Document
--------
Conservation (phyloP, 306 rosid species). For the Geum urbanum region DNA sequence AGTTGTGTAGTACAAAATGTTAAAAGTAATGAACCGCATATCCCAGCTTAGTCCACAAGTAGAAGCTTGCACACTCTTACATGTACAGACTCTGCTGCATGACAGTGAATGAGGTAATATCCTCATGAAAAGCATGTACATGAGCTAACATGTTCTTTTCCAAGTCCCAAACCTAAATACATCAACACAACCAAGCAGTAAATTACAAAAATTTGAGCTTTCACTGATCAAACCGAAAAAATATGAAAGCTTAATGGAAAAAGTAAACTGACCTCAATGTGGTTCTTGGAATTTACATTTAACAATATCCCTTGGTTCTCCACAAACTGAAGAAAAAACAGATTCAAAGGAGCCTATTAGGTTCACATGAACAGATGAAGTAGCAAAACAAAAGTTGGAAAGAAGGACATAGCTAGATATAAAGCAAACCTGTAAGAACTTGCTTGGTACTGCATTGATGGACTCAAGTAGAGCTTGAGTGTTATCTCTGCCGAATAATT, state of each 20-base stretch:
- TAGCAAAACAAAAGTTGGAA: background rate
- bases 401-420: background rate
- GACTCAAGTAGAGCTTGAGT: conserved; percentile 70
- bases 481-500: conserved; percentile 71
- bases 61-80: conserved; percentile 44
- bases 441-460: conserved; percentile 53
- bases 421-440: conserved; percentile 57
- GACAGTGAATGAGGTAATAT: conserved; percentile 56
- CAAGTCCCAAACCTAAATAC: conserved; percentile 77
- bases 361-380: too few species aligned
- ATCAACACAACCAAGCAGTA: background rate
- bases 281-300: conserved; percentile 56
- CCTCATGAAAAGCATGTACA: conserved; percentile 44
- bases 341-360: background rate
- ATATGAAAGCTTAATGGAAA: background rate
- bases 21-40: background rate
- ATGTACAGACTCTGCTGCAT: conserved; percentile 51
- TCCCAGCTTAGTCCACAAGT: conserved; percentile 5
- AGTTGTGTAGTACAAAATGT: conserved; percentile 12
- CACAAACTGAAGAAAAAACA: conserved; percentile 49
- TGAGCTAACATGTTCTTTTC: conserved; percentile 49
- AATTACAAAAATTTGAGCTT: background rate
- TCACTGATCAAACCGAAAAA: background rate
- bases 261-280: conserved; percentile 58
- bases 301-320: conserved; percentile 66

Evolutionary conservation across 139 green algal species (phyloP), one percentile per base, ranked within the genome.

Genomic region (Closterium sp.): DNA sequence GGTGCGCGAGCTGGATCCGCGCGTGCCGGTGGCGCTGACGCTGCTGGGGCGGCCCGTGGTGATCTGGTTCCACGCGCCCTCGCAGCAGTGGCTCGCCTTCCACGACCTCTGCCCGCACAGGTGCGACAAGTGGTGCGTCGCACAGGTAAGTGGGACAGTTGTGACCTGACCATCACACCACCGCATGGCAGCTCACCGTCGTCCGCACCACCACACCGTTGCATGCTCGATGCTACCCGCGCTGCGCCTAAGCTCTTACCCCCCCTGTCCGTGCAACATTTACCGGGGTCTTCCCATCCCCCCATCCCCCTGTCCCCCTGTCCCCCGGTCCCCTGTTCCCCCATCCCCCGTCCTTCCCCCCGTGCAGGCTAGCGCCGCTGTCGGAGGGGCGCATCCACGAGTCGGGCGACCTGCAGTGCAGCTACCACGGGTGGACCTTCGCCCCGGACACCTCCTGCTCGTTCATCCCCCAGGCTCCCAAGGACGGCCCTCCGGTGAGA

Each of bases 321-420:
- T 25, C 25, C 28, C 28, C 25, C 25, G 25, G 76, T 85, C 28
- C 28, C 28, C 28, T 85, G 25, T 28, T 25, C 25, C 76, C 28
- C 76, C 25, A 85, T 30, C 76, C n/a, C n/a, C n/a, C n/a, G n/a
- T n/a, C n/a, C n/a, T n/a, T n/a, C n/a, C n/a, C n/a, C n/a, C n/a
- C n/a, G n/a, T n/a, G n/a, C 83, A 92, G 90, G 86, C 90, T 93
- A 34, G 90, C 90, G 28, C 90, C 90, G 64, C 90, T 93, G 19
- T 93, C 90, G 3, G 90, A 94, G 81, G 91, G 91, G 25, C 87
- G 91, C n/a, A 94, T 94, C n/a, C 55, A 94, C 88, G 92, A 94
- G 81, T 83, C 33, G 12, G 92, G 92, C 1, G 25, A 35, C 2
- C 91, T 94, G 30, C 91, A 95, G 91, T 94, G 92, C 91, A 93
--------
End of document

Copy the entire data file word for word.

Conservation (phyloP, 306 rosid species). For the Geum urbanum region DNA sequence AGTTGTGTAGTACAAAATGTTAAAAGTAATGAACCGCATATCCCAGCTTAGTCCACAAGTAGAAGCTTGCACACTCTTACATGTACAGACTCTGCTGCATGACAGTGAATGAGGTAATATCCTCATGAAAAGCATGTACATGAGCTAACATGTTCTTTTCCAAGTCCCAAACCTAAATACATCAACACAACCAAGCAGTAAATTACAAAAATTTGAGCTTTCACTGATCAAACCGAAAAAATATGAAAGCTTAATGGAAAAAGTAAACTGACCTCAATGTGGTTCTTGGAATTTACATTTAACAATATCCCTTGGTTCTCCACAAACTGAAGAAAAAACAGATTCAAAGGAGCCTATTAGGTTCACATGAACAGATGAAGTAGCAAAACAAAAGTTGGAAAGAAGGACATAGCTAGATATAAAGCAAACCTGTAAGAACTTGCTTGGTACTGCATTGATGGACTCAAGTAGAGCTTGAGTGTTATCTCTGCCGAATAATT, state of each 20-base stretch:
- TAGCAAAACAAAAGTTGGAA: background rate
- bases 401-420: background rate
- GACTCAAGTAGAGCTTGAGT: conserved; percentile 70
- bases 481-500: conserved; percentile 71
- bases 61-80: conserved; percentile 44
- bases 441-460: conserved; percentile 53
- bases 421-440: conserved; percentile 57
- GACAGTGAATGAGGTAATAT: conserved; percentile 56
- CAAGTCCCAAACCTAAATAC: conserved; percentile 77
- bases 361-380: too few species aligned
- ATCAACACAACCAAGCAGTA: background rate
- bases 281-300: conserved; percentile 56
- CCTCATGAAAAGCATGTACA: conserved; percentile 44
- bases 341-360: background rate
- ATATGAAAGCTTAATGGAAA: background rate
- bases 21-40: background rate
- ATGTACAGACTCTGCTGCAT: conserved; percentile 51
- TCCCAGCTTAGTCCACAAGT: conserved; percentile 5
- AGTTGTGTAGTACAAAATGT: conserved; percentile 12
- CACAAACTGAAGAAAAAACA: conserved; percentile 49
- TGAGCTAACATGTTCTTTTC: conserved; percentile 49
- AATTACAAAAATTTGAGCTT: background rate
- TCACTGATCAAACCGAAAAA: background rate
- bases 261-280: conserved; percentile 58
- bases 301-320: conserved; percentile 66

Evolutionary conservation across 139 green algal species (phyloP), one percentile per base, ranked within the genome.

Genomic region (Closterium sp.): DNA sequence GGTGCGCGAGCTGGATCCGCGCGTGCCGGTGGCGCTGACGCTGCTGGGGCGGCCCGTGGTGATCTGGTTCCACGCGCCCTCGCAGCAGTGGCTCGCCTTCCACGACCTCTGCCCGCACAGGTGCGACAAGTGGTGCGTCGCACAGGTAAGTGGGACAGTTGTGACCTGACCATCACACCACCGCATGGCAGCTCACCGTCGTCCGCACCACCACACCGTTGCATGCTCGATGCTACCCGCGCTGCGCCTAAGCTCTTACCCCCCCTGTCCGTGCAACATTTACCGGGGTCTTCCCATCCCCCCATCCCCCTGTCCCCCTGTCCCCCGGTCCCCTGTTCCCCCATCCCCCGTCCTTCCCCCCGTGCAGGCTAGCGCCGCTGTCGGAGGGGCGCATCCACGAGTCGGGCGACCTGCAGTGCAGCTACCACGGGTGGACCTTCGCCCCGGACACCTCCTGCTCGTTCATCCCCCAGGCTCCCAAGGACGGCCCTCCGGTGAGA

Each of bases 321-420:
- T 25, C 25, C 28, C 28, C 25, C 25, G 25, G 76, T 85, C 28
- C 28, C 28, C 28, T 85, G 25, T 28, T 25, C 25, C 76, C 28
- C 76, C 25, A 85, T 30, C 76, C n/a, C n/a, C n/a, C n/a, G n/a
- T n/a, C n/a, C n/a, T n/a, T n/a, C n/a, C n/a, C n/a, C n/a, C n/a
- C n/a, G n/a, T n/a, G n/a, C 83, A 92, G 90, G 86, C 90, T 93
- A 34, G 90, C 90, G 28, C 90, C 90, G 64, C 90, T 93, G 19
- T 93, C 90, G 3, G 90, A 94, G 81, G 91, G 91, G 25, C 87
- G 91, C n/a, A 94, T 94, C n/a, C 55, A 94, C 88, G 92, A 94
- G 81, T 83, C 33, G 12, G 92, G 92, C 1, G 25, A 35, C 2
- C 91, T 94, G 30, C 91, A 95, G 91, T 94, G 92, C 91, A 93